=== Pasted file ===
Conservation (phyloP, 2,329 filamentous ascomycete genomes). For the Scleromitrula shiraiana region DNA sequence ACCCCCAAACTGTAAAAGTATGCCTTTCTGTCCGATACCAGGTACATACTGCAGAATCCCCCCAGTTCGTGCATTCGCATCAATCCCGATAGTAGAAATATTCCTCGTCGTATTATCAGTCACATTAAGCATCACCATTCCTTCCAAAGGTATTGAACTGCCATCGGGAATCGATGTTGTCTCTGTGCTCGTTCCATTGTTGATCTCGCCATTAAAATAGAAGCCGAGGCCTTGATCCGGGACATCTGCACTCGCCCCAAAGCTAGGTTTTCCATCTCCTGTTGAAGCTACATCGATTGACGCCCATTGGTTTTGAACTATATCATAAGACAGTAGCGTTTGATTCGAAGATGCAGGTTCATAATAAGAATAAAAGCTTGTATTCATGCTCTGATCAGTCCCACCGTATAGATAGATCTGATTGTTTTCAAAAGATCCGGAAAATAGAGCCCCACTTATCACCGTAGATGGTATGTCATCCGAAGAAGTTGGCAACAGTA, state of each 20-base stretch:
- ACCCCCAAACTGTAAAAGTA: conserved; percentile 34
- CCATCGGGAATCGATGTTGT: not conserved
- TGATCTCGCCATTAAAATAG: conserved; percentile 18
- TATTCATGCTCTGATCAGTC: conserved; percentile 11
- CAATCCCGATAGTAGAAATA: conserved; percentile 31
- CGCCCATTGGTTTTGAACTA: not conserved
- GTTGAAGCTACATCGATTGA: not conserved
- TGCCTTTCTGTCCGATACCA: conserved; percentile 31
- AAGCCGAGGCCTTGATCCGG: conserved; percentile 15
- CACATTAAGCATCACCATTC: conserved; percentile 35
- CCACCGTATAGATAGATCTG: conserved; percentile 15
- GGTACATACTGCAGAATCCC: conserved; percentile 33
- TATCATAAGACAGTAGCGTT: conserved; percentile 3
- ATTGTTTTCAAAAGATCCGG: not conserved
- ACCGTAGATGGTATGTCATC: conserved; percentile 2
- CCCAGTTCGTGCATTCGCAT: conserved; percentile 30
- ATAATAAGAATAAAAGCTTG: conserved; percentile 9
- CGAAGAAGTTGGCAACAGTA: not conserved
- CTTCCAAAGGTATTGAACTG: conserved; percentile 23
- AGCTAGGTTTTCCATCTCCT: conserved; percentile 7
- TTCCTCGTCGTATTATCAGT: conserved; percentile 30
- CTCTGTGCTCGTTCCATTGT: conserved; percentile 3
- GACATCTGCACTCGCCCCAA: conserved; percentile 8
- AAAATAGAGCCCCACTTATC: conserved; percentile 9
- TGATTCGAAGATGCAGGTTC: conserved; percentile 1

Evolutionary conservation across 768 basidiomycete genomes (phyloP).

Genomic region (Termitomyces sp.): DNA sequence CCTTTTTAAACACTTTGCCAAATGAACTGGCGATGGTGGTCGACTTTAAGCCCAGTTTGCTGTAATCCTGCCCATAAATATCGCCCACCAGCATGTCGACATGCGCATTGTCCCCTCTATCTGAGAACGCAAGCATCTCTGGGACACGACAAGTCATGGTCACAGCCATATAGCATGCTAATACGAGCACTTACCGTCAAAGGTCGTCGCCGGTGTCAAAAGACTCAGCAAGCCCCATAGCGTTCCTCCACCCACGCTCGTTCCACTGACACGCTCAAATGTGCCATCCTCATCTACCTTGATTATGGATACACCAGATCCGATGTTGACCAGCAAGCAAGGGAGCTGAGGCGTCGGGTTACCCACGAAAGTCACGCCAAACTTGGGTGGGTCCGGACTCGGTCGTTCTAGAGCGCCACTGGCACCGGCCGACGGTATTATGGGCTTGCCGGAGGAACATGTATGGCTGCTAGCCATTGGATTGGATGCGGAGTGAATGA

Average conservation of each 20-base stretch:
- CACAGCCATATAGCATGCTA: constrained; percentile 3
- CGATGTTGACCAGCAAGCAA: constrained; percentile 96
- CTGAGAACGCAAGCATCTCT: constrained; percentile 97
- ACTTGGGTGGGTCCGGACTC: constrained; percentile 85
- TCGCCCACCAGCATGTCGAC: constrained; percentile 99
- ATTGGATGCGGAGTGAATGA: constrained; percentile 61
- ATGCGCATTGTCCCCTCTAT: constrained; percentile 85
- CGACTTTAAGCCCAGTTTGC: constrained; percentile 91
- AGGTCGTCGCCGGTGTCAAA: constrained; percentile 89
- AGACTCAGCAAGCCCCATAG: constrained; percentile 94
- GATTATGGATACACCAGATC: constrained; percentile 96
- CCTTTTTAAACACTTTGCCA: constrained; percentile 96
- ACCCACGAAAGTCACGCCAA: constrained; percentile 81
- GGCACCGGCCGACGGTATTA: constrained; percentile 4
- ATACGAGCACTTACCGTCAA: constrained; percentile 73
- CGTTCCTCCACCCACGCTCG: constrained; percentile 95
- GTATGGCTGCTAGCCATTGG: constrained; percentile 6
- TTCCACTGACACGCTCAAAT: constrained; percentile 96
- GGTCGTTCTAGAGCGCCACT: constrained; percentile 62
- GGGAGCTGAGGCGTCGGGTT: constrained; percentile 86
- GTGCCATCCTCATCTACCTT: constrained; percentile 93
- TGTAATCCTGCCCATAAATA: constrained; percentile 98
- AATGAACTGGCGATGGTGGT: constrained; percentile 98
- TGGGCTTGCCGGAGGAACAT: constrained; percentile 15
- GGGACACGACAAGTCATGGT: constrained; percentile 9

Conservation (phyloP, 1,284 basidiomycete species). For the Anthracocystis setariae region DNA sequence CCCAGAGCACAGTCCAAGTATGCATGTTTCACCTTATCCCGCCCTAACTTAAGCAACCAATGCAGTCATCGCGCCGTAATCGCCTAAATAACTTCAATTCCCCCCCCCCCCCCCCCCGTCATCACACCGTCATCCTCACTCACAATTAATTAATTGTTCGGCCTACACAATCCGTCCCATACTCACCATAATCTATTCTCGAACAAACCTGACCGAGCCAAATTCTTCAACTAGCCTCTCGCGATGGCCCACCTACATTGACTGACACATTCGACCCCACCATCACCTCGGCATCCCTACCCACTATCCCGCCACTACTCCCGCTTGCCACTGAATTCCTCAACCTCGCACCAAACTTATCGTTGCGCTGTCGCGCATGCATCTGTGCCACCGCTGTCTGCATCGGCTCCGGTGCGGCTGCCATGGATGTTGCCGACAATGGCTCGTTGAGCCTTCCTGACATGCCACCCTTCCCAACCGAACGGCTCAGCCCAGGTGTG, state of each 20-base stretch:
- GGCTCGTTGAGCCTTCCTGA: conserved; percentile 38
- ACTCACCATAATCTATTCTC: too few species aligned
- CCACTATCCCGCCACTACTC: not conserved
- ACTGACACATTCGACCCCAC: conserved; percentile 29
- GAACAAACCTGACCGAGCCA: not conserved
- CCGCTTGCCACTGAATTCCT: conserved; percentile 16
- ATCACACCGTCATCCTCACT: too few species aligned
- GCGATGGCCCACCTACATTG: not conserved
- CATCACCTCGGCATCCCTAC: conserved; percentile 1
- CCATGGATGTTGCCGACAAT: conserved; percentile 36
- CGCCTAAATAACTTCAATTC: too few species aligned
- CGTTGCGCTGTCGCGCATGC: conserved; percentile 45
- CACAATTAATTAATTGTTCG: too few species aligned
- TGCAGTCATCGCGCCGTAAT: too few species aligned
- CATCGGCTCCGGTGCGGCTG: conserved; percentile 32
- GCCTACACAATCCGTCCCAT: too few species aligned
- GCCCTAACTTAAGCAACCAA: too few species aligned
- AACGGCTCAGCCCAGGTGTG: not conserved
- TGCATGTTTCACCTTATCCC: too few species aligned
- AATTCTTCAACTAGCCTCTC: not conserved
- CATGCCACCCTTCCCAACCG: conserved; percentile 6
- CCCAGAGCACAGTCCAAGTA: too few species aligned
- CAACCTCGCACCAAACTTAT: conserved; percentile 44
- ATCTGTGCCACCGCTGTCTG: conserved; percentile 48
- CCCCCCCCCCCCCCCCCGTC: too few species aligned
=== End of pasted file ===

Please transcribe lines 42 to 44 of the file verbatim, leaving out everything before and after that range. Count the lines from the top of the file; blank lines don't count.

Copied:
- ACCCACGAAAGTCACGCCAA: constrained; percentile 81
- GGCACCGGCCGACGGTATTA: constrained; percentile 4
- ATACGAGCACTTACCGTCAA: constrained; percentile 73